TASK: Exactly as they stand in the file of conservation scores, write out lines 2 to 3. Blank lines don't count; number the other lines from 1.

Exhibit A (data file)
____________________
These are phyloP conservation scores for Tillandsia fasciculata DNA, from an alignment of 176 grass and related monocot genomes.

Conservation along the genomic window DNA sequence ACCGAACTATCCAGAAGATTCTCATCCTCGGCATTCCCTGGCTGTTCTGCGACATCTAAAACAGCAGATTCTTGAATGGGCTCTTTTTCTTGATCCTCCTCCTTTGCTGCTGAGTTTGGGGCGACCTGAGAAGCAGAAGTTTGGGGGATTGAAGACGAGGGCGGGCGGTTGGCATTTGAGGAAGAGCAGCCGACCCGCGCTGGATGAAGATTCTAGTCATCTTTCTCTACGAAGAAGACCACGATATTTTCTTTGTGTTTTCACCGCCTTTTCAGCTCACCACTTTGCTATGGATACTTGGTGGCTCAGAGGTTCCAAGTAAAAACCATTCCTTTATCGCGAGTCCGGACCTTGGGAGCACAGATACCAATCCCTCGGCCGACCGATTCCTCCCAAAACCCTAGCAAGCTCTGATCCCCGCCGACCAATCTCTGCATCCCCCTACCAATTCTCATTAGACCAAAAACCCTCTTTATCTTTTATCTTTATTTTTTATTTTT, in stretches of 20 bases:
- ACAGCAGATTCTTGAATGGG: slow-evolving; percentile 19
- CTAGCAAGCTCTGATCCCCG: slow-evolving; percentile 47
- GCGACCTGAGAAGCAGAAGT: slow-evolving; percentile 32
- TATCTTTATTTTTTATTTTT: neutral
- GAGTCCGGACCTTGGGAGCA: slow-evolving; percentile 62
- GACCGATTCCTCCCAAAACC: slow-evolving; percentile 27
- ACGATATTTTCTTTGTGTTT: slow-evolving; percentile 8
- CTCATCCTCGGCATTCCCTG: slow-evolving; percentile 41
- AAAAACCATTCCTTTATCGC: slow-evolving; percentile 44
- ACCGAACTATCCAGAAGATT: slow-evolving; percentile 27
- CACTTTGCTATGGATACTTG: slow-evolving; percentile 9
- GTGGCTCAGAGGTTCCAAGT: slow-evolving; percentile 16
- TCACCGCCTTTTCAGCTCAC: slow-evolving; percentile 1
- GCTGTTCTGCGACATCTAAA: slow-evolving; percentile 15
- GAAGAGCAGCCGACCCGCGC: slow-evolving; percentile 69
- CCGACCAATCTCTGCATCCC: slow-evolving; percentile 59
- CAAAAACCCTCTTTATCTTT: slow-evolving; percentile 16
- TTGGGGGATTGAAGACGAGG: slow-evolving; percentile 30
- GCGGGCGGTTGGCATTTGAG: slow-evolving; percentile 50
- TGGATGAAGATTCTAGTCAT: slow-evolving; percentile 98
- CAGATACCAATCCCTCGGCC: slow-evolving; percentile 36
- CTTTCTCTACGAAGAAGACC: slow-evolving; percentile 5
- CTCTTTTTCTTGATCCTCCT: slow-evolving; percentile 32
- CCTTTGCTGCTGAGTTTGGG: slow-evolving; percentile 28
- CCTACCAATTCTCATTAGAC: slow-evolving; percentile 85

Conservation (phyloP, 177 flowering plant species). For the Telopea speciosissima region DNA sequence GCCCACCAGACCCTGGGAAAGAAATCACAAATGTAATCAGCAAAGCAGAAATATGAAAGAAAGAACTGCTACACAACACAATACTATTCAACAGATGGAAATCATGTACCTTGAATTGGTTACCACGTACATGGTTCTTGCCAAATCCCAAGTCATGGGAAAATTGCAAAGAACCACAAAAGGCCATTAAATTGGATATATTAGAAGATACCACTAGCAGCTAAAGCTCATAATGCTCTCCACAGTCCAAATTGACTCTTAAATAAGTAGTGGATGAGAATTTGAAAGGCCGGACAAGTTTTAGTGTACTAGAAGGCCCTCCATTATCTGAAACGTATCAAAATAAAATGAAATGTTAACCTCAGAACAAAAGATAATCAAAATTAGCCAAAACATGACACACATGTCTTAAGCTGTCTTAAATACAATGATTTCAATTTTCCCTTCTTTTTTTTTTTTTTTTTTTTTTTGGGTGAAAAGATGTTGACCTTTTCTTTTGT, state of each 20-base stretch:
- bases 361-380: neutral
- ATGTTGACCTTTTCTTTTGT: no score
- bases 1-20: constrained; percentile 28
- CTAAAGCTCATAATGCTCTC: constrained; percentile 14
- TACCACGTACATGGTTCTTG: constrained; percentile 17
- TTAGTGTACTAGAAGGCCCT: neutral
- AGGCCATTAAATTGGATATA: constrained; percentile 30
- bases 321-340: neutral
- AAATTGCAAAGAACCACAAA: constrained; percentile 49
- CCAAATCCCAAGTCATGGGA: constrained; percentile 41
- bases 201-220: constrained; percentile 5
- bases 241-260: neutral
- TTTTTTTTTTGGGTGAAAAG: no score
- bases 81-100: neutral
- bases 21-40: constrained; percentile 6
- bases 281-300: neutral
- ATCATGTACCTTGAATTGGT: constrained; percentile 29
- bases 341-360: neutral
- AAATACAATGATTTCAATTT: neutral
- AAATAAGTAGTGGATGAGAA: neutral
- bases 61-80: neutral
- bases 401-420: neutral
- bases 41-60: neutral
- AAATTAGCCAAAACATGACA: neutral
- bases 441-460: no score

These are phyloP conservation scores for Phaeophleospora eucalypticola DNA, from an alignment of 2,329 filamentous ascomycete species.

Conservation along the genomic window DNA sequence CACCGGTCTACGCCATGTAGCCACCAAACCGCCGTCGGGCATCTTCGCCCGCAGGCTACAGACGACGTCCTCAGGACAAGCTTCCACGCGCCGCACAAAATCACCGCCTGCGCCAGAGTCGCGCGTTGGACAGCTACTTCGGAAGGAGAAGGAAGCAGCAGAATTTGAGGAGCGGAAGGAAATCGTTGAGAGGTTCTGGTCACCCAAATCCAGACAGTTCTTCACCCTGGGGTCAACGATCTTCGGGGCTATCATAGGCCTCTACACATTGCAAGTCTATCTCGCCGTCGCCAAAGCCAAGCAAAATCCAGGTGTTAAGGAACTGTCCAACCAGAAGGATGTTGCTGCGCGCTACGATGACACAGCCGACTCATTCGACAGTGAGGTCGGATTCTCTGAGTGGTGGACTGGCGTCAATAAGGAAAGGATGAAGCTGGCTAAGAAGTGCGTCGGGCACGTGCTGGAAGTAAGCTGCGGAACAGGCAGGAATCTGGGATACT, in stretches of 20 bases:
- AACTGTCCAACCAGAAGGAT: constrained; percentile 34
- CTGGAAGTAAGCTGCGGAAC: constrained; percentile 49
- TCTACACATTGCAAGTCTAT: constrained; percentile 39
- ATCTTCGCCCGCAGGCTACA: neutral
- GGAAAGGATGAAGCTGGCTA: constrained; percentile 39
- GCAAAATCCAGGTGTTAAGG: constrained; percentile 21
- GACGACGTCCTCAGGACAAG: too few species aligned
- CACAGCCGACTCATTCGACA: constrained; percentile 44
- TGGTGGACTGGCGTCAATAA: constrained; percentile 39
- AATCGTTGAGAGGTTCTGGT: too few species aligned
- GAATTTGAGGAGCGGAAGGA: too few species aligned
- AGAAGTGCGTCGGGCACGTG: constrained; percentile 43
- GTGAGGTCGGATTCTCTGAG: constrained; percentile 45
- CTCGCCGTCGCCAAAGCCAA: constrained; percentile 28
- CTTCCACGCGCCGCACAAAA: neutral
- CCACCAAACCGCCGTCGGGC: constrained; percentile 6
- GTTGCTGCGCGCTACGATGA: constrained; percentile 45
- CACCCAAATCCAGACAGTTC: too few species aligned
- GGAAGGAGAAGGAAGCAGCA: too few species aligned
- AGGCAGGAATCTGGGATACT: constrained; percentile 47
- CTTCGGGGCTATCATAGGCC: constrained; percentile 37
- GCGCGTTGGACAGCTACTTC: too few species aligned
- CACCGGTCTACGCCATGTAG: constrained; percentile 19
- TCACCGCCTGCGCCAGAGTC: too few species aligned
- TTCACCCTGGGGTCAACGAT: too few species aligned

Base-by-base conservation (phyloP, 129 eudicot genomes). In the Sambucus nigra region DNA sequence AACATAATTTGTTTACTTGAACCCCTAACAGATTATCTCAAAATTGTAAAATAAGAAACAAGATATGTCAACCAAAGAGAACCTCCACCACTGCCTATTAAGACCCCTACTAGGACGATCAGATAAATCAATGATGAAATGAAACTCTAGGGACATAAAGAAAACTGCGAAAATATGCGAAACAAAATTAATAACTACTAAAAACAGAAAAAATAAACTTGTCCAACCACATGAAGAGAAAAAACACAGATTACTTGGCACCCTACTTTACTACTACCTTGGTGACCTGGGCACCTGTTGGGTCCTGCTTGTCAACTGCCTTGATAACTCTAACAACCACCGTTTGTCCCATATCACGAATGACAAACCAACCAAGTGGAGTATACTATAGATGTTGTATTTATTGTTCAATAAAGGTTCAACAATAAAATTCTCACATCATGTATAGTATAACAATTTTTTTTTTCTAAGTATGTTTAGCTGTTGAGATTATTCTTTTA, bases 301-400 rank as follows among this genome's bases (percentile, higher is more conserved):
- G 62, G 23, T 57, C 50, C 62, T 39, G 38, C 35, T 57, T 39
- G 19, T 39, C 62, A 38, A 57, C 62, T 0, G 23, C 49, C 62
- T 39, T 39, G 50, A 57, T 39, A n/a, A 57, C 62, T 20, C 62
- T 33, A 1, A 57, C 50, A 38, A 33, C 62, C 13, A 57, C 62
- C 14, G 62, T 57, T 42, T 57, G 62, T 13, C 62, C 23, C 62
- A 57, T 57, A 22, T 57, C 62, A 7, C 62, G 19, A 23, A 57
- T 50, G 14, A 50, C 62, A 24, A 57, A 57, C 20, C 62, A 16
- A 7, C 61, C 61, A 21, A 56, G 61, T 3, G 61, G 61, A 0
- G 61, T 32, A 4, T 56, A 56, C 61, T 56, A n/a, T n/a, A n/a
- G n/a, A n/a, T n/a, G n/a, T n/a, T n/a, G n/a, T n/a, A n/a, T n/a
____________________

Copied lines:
Conservation along the genomic window DNA sequence ACCGAACTATCCAGAAGATTCTCATCCTCGGCATTCCCTGGCTGTTCTGCGACATCTAAAACAGCAGATTCTTGAATGGGCTCTTTTTCTTGATCCTCCTCCTTTGCTGCTGAGTTTGGGGCGACCTGAGAAGCAGAAGTTTGGGGGATTGAAGACGAGGGCGGGCGGTTGGCATTTGAGGAAGAGCAGCCGACCCGCGCTGGATGAAGATTCTAGTCATCTTTCTCTACGAAGAAGACCACGATATTTTCTTTGTGTTTTCACCGCCTTTTCAGCTCACCACTTTGCTATGGATACTTGGTGGCTCAGAGGTTCCAAGTAAAAACCATTCCTTTATCGCGAGTCCGGACCTTGGGAGCACAGATACCAATCCCTCGGCCGACCGATTCCTCCCAAAACCCTAGCAAGCTCTGATCCCCGCCGACCAATCTCTGCATCCCCCTACCAATTCTCATTAGACCAAAAACCCTCTTTATCTTTTATCTTTATTTTTTATTTTT, in stretches of 20 bases:
- ACAGCAGATTCTTGAATGGG: slow-evolving; percentile 19